Quilters display their needlework expertise at Gold Country Fair

By: Bridget Jones, Journal Staff Writer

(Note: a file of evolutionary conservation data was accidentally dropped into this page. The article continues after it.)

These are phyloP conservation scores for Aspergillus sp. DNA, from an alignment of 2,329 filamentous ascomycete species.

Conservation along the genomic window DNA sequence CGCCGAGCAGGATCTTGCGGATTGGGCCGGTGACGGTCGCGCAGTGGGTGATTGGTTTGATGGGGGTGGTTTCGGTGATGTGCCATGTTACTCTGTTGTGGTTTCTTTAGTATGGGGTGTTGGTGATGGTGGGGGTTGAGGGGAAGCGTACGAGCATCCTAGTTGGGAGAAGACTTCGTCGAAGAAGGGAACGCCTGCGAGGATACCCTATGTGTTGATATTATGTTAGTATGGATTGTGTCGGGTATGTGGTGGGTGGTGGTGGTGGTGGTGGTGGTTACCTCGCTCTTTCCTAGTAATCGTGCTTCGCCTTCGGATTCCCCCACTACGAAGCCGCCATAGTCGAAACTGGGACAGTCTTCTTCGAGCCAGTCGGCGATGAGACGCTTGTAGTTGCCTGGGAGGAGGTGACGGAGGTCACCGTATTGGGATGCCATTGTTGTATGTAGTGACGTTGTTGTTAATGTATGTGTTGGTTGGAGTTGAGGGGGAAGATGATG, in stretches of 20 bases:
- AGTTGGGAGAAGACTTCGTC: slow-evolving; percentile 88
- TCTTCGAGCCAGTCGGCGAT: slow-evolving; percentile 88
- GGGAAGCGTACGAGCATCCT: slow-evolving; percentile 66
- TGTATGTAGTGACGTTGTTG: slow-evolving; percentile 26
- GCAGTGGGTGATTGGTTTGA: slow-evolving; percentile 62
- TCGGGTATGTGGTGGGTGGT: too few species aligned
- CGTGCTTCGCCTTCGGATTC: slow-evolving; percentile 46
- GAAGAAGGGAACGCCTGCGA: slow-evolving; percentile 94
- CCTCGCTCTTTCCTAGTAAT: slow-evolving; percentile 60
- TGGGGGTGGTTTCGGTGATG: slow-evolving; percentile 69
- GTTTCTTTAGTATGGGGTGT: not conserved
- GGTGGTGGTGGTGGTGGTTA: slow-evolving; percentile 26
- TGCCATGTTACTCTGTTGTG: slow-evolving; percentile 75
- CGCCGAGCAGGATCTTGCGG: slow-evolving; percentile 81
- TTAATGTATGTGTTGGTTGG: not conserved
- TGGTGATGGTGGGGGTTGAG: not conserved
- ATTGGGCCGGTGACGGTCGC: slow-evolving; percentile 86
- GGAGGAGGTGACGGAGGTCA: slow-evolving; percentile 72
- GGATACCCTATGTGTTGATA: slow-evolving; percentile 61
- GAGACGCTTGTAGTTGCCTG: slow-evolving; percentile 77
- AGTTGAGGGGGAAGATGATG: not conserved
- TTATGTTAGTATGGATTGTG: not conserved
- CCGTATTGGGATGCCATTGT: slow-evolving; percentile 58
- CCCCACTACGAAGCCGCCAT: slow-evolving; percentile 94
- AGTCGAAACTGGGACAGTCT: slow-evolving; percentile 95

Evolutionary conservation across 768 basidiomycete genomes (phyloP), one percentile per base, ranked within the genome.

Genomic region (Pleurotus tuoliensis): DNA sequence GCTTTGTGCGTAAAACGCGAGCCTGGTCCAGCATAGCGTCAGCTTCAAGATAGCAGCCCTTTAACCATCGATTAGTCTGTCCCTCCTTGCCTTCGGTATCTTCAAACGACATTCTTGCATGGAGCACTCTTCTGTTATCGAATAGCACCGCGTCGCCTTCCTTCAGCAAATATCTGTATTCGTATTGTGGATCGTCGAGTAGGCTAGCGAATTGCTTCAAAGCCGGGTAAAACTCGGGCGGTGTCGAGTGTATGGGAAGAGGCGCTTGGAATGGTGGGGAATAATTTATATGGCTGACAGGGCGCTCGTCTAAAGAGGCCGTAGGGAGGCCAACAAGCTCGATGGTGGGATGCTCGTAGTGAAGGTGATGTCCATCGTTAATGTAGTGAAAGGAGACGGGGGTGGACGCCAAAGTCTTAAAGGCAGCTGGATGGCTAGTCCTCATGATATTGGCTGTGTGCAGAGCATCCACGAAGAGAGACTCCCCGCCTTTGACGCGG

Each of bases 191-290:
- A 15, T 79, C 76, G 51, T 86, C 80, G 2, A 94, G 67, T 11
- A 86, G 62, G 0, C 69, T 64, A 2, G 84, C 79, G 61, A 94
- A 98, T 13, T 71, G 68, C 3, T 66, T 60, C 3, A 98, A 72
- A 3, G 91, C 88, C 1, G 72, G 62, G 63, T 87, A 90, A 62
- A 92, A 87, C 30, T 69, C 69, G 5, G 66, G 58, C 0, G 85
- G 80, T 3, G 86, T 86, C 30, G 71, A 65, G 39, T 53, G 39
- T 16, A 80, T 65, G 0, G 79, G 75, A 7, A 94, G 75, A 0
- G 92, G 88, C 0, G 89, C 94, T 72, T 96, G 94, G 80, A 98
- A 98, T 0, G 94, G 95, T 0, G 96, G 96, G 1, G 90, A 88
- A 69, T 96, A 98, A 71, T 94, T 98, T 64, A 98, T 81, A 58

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A piece of American heritage is thriving at the Gold Country Fair this weekend. Two local quilting guilds are keeping their art alive while educating fellow quilters and helping their communities. Needle Nellies member Candy Brown said a lot of people think of their grandmothers quilting and this elicits “warm and fuzzy feelings.” The Needle Nellies are a 17-member quilting group that meets twice a month in Georgetown. The group has been coming to the fair for three years to sell tickets for a chance to win a specific quilt. The winning ticket is drawn at the Georgetown Founders Day celebration Sept. 21, the day after the Needle Nellies have their annual quilt show. All proceeds from ticket sales go to the Georgetown Volunteer Fire Department. So far, the group has raised $26,000 for the department. “They bought lights … a generator for accidents that happen at night, the smoke machine that was for the training facility,” Brown said. “Most of it has gone to the training facility … things to construct that building. These (items) are like extra; it’s something that’s not in their budget that’s like a surprise, and they are very appreciative. In fact the volunteers (of the fire department) help us hang our quilts at the show, which is really neat. They’re the ones with the ladders!” The quilt that fairgoers can view and possibly win this year was designed by Kim Diehl and assembled by all members of the Nellies. “All of us worked on it,” Brown said. “All of the vine and everything on the border, that’s done by hand. I think we did it in not more than six weeks.” It is not uncommon for a quilt to take a year to create, she added. The Needle Nellies also offer a huge knowledge base to area quilters they meet at events such as the fair. They answer questions for those who are unsure about what to do with their particular pieces of fabric as well as give advice for any problems that may come up along the way. These meetings often lead to bonds between fellow quilters. “Wherever you go, you meet other quilters, it’s like instant friends. It becomes like an obsession,” said Mary Ellen Johnson, a fellow Nellies member. The group will be at the fair through today. Tickets are $1 each or six for $5. A second quilting group is also raising funds by selling tickets for a chance to win their annual “opportunity quilt,” this year titled “Garden Party.” This quilt was designed by Joyce Stewart with a block design by Kim Diehl. It was assembled by the Auburn-based Foothill Quilters Guild, which has been in existence for 27 years. The group boasts about 300 members. Joy Myers, a member of the guild, said quilting is a part of history that needs to be preserved. “It’s the heritage of everybody. Everybody has an ancestor back there who quilted,” she said. The winning ticket will be drawn at their annual quilt show on April 5 in the California National Guard building at the Gold Country Fairgrounds. Proceeds from the tickets go back to the guild, but in turn the guild uses the money to make quilts that are then donated to various local branches of community service organizations such as the Salvation Army, Head Start and Sutter Auburn Faith Perinatal Unit. The guild also has a grant program in which they donate funds to those in the community involved in quilt making for a good cause. “One of the high schools wanted to make a quilt to raffle off for their grad night. We gave them the funds to make that quilt,” guild member Holly Dolkas said. The guild also gains proceeds from an annual “Country Store” in the animal barn at the fairgrounds. “The Country Store is like a big yard sale where all the members can clean out their sewing rooms … things they don’t necessarily need, but they might be somebody else’s treasures,” Dolkas said. The guild will be displaying its quilt with a chance to buy tickets through today until closing time. The tickets are also $1 each and six for $5. The Journal’s Bridget Jones can be reached at bridgetj